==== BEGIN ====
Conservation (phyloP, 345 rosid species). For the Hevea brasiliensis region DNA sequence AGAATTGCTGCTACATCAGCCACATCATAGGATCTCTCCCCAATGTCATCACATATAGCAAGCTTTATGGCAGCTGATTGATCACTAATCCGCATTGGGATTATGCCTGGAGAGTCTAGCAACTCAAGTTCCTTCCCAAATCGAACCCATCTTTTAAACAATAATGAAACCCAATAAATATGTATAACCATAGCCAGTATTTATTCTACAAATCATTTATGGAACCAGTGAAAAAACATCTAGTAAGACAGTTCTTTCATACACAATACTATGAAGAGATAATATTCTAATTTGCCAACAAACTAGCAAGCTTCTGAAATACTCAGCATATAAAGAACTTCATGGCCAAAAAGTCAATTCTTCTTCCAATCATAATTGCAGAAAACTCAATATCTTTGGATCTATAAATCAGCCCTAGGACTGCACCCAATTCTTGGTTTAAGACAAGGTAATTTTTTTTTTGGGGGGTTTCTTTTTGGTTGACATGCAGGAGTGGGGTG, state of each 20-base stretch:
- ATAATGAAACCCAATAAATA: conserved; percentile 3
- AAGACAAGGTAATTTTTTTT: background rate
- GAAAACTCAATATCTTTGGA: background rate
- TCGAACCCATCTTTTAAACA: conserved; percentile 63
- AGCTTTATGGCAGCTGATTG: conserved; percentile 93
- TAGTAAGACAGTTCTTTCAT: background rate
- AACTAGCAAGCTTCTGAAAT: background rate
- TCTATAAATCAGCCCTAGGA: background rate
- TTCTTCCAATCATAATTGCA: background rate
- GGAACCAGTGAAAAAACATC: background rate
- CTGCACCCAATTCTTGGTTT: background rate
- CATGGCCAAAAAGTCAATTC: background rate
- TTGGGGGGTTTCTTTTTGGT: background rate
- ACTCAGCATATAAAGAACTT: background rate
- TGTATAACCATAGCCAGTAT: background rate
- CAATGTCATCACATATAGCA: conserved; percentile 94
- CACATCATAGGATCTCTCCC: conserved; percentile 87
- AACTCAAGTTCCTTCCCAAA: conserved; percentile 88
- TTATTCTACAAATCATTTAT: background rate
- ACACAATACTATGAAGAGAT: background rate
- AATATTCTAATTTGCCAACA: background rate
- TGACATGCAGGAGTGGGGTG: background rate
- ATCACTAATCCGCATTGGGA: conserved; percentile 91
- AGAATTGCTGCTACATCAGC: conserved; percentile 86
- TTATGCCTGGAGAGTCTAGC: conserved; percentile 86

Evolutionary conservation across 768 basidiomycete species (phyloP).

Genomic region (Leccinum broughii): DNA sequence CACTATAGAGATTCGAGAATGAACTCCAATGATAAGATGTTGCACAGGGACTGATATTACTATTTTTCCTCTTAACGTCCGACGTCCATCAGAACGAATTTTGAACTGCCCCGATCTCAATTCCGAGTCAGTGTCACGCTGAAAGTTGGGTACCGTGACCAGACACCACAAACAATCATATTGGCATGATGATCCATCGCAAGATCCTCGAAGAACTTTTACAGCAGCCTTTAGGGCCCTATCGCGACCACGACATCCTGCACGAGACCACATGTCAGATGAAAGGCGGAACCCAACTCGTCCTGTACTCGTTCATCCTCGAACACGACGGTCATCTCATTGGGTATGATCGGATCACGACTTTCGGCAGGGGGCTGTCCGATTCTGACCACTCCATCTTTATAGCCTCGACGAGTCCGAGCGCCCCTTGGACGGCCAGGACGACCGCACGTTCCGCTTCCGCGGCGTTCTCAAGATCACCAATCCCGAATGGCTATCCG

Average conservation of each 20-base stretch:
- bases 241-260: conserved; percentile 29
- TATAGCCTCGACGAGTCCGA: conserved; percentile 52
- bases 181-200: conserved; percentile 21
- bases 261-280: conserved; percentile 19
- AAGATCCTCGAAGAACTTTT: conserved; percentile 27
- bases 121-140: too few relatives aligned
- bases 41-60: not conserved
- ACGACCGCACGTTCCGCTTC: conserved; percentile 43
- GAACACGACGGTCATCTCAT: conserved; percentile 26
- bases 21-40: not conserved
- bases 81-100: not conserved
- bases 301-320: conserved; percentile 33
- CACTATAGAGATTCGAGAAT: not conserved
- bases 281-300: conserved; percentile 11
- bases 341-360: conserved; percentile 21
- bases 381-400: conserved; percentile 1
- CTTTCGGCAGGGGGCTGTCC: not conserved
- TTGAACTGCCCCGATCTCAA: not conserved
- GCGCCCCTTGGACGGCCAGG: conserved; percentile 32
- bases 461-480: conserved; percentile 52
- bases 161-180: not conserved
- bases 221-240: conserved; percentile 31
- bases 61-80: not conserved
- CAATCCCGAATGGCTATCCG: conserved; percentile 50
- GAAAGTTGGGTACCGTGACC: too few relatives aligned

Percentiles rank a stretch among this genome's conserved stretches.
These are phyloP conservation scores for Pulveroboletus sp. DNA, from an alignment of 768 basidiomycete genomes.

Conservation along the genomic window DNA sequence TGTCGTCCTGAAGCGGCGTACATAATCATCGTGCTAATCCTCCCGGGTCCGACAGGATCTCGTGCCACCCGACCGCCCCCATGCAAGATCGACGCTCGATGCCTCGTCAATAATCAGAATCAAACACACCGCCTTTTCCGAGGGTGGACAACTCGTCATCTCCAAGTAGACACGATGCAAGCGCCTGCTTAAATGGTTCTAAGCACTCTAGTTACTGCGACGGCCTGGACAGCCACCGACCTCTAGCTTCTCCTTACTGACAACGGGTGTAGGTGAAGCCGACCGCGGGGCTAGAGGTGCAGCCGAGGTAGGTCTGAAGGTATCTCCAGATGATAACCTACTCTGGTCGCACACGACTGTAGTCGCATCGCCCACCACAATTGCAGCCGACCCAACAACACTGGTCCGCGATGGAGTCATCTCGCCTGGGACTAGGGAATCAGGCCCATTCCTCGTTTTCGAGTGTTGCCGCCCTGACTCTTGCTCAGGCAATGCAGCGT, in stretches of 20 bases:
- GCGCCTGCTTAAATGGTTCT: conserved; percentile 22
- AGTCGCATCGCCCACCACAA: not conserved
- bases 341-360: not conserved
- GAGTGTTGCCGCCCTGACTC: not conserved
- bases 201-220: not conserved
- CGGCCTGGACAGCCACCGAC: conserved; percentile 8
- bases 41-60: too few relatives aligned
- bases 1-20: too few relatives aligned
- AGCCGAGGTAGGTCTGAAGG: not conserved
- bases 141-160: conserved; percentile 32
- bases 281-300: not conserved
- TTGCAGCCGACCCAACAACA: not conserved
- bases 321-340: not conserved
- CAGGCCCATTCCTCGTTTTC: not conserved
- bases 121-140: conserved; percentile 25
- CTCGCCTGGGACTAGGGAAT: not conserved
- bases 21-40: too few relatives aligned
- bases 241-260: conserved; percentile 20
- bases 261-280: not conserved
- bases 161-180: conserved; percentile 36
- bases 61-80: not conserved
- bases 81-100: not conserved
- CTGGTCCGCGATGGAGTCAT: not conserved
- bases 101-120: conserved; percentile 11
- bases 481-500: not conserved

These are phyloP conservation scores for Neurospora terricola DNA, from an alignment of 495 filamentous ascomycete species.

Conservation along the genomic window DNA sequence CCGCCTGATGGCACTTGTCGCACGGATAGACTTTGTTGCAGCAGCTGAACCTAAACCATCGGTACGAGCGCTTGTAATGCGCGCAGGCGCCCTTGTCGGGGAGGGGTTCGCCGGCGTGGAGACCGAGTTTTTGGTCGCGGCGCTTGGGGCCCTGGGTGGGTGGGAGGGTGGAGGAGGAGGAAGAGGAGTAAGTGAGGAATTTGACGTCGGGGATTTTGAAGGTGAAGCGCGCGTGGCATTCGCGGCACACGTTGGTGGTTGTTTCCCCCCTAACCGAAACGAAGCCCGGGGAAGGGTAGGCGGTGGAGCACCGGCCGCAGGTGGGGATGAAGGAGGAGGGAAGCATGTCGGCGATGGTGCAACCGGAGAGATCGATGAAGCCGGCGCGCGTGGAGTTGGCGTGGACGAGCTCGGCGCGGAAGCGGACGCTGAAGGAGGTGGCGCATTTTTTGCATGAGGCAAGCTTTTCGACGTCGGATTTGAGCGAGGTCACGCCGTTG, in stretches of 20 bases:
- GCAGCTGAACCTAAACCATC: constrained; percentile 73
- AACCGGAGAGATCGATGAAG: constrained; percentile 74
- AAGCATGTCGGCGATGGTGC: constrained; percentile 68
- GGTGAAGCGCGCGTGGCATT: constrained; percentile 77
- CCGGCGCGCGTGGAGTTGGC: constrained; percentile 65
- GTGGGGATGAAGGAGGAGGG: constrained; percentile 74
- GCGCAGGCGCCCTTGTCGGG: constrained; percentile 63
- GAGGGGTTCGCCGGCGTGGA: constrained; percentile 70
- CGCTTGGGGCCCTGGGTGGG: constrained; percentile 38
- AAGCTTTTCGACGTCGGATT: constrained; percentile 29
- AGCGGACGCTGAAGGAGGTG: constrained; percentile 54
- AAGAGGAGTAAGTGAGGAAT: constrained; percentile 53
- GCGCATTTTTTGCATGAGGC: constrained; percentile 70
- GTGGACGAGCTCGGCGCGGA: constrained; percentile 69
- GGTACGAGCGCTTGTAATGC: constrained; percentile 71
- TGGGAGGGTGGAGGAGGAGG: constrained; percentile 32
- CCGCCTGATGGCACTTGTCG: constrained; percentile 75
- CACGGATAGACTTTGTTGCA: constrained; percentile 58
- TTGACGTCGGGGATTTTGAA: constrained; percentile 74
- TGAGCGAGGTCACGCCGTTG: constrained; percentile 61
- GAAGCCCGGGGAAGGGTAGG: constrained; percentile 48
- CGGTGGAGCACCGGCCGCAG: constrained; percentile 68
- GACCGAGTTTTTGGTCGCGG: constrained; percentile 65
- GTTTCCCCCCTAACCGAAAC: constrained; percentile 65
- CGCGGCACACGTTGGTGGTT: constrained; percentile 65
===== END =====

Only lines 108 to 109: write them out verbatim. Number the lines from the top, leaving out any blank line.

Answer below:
- GTTTCCCCCCTAACCGAAAC: constrained; percentile 65
- CGCGGCACACGTTGGTGGTT: constrained; percentile 65